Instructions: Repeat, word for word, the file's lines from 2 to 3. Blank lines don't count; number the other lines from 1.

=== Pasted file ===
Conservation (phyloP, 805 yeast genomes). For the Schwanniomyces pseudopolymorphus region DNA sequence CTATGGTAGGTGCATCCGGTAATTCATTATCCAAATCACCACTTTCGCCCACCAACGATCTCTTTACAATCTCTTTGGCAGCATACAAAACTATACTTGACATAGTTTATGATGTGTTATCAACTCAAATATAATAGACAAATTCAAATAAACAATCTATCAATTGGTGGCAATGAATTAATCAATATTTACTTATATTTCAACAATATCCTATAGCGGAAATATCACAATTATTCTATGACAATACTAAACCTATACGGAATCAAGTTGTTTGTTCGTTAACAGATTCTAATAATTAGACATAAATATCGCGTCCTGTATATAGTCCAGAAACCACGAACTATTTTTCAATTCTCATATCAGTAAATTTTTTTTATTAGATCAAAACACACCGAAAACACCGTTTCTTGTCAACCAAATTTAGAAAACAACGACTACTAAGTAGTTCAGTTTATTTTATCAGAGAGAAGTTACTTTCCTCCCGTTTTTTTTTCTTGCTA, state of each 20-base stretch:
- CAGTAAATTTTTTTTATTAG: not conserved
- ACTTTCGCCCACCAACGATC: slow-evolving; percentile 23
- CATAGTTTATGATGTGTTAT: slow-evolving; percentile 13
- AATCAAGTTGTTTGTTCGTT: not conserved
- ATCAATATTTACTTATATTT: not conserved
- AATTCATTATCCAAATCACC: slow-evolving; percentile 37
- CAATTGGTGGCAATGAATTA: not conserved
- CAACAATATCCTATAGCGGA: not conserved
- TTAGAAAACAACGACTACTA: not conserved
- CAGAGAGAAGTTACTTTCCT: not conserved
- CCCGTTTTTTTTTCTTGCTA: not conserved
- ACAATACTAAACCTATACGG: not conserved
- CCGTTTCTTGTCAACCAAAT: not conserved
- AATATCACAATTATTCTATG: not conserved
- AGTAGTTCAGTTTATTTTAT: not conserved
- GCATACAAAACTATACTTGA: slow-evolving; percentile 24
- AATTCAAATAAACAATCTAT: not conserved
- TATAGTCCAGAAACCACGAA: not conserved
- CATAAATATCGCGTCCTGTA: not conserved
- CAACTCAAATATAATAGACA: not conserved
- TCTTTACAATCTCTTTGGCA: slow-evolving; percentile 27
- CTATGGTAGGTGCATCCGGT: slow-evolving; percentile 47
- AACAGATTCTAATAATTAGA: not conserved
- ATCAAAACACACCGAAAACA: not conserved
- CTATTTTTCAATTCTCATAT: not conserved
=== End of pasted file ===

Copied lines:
- CAGTAAATTTTTTTTATTAG: not conserved
- ACTTTCGCCCACCAACGATC: slow-evolving; percentile 23